Indeed, common sense teaches that this must be the law. There would be scant rhyme or reason in opening the door to development of a nonmonopolistic aftermarket in, say, replacement parts — and then to erect insuperable barriers to confront those who successfully clamber over the threshold. Prohibiting imitators from telling others the very purpose for which their make-do articles were assembled would severely restrain competition without serving the slightest countervailing (valid) purpose. And, such a practice would be as illogical as allowing inexpensive over-the-counter medications to be sold as an alternative to pricier brand-name elixirs — but insisting they could be marketed only in plain brown wrappers, without any indication to the consumer as to either the nature of the malady to be cured or the identity of the (better-known) competing product.
In foreclosing fair use of this sort, the restraint in this case roamed too broadly. Rather than merely enjoining the defendant from continuation of the promotional practices which had been found impermissible — i.e., the deceptively similar packaging, the imitative numeric designations, the masking of the true source and sponsorship of the (inferior) goods — or affirmatively mandating that appellant better identify the genealogy of its wares, the district court effectively took PPI's products off the market. Under the injunction as written, appellant was left without any efficacious way to tell the public that its goods, when clearly denominated as such, were (it thought) comparable to Hypertherm's own components and compatible with Hypertherm equipment. Though the evidence engenders small sympathy for the defendant — PPI obviously tried to take advantage of plaintiff's success, and cut too close to the bone in the process — the decree should have permitted it to use the Hypertherm name and the like in a purely descriptive sense for the limited purpose of comparative marketing. That is to say, so long as PPI's make-do parts are clearly marked and promoted as such, appellant should be able to market them to the trade as being "compatible with" certain Hypertherm machinery or as being designed to replace specified Hypertherm components.
We do not reach the question of whether, because of, say, a particularly sordid pattern of pervasive skullduggery, there may be circumstances where an injunction should sweep so broadly as to foreclose all use — descriptive and otherwise — of a rival's name and/or product designations. Here, PPI initiated some reforms before the Rule 65 hearing was held, e.g., coding parts alphanumerically rather than numerically, redoing its packaging slightly. Though insufficient, these were a step in the right direction. All in all, it is clear that PPI's conduct, taken in context, was wrongful — but not so odious as to warrant the extreme sanctions which the injunction imposes.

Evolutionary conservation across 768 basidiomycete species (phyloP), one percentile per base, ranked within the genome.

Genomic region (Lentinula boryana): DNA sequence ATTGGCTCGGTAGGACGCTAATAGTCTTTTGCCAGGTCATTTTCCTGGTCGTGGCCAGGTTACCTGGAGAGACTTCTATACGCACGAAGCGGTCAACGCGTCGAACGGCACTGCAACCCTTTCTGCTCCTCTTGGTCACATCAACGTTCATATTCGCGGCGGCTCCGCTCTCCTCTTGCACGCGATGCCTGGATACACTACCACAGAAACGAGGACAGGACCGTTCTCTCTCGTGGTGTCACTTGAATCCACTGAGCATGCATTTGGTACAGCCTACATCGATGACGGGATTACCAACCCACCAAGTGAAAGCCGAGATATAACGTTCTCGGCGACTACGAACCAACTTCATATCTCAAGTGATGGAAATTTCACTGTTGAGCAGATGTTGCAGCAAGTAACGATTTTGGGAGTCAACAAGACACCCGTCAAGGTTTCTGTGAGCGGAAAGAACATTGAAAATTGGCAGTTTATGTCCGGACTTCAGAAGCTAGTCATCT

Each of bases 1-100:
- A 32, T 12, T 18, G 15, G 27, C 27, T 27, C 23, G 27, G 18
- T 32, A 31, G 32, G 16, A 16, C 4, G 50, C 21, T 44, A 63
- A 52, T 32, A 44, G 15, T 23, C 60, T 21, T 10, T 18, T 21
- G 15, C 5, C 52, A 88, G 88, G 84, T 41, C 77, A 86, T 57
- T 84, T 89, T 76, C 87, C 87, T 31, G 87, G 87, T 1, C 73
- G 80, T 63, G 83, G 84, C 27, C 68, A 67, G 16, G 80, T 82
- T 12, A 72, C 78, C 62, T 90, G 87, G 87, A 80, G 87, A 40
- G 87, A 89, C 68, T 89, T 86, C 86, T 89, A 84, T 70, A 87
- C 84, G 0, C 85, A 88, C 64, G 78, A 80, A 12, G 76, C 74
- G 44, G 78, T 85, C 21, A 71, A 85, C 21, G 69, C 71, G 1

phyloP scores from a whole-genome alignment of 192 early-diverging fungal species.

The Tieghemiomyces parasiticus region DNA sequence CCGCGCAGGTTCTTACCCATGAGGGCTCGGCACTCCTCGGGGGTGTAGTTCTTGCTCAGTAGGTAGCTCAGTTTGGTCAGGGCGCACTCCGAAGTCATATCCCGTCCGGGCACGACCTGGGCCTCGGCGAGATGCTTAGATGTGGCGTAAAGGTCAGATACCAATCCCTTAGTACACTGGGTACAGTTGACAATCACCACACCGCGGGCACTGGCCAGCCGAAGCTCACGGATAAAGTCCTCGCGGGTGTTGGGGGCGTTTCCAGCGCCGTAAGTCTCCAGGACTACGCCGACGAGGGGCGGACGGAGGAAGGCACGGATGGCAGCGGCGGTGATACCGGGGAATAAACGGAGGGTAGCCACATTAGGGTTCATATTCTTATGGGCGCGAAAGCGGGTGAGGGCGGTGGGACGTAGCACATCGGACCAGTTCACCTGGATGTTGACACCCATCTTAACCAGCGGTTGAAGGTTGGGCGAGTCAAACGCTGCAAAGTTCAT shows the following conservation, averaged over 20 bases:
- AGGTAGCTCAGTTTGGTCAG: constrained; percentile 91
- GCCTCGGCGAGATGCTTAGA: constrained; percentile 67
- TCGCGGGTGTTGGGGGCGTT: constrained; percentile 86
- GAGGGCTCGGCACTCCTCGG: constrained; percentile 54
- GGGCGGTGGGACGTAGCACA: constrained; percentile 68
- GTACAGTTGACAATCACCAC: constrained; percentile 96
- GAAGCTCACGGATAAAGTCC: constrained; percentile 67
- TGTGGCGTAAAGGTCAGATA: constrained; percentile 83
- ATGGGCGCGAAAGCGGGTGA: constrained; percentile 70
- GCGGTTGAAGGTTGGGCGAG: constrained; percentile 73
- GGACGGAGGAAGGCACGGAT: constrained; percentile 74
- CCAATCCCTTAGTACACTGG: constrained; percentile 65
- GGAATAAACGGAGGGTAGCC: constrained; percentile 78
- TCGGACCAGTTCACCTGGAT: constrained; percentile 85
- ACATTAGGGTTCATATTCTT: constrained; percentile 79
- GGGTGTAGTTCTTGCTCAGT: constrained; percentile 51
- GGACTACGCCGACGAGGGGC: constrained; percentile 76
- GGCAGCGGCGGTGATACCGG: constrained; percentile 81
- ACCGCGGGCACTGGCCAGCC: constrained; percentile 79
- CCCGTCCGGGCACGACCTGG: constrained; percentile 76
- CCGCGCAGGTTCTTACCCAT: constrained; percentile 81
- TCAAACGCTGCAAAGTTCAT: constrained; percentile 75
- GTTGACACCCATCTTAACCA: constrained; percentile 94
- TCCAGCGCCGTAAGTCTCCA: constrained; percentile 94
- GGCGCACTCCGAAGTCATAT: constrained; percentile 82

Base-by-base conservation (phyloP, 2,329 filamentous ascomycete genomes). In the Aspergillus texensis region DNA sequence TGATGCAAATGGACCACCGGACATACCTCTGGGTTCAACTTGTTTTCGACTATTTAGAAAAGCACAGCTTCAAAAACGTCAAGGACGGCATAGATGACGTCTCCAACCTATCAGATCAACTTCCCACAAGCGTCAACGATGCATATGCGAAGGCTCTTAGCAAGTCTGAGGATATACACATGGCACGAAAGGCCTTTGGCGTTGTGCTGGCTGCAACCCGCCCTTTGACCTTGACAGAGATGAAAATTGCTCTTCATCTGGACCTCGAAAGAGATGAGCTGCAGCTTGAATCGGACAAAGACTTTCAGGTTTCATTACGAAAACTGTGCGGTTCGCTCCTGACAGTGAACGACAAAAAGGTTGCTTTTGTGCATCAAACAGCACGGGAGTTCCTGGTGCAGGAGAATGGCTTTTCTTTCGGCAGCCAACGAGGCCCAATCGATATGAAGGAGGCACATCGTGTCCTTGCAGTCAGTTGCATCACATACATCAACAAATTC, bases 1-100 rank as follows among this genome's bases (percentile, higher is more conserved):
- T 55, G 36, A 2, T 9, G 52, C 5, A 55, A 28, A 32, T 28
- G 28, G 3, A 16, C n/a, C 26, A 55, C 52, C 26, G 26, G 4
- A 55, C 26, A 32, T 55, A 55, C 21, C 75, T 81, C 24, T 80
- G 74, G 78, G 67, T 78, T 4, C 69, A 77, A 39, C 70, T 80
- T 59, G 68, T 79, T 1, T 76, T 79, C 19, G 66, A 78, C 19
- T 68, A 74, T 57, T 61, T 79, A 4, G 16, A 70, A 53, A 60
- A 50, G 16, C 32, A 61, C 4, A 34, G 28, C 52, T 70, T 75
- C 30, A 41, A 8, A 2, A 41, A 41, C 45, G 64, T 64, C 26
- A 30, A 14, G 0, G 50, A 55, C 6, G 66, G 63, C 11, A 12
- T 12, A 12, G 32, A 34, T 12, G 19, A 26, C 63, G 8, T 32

We offer these brief examples as illustrations of what we deem to be permissible "descriptive" uses. We neither purport to catalog all such uses fully nor to limn what safeguards and controls should be attendant thereto. Those tasks are better confronted, in the first instance, by the district court.
It is well settled in the federal system that an appellate court can trim an injunction which, while supportable in its essence, meanders too far at its outskirts. E.g., Spiegel v. City of Houston, 636 F.2d 997, 1002-03 (5th Cir. 1981); Galella v. Onassis, 487 F.2d 986, 998 (2d Cir. 1973); Winston Research Corp. v. Minnesota Mining and Mfg. Co., 350 F.2d 134, 143-44 (9th Cir. 1965); United States v. Vitasafe Corp., 345 F.2d 864, 870-71 (3d Cir.), cert. denied, 382 U.S. 918, 86 S.Ct. 290, 15 L.Ed.2d 232 (1965). We therefore affirm the grant of preliminary injunctive relief to Hypertherm, but vacate that portion of the restraint which prohibits appellant from making fair descriptive use of Hypertherm's name and product list in its comparative marketing. On remand, we direct the district court to revise the injunction accordingly, inserting whatever prophylactic provisions that court, in its discretion, may deem necessary to ensure that such descriptive advertising does not create any cognizable likelihood that end users will be misled as to the nature, source, and sponsorship of defendant's make-do products. The district court may also provide for whatever reporting and monitoring requirements it deems prudent, the circumstances considered.
We remind the parties that we address ourselves herein only to the question of the preliminary injunction previously issued by the district court. We express no opinion upon the ultimate resolution of the merits at trial or as to the form and scope of a permanent injunction (should the district court, after trial, find one to be merited).
Affirmed in part; vacated in part; remanded for further proceedings consistent herewith. Each party to bear its own costs.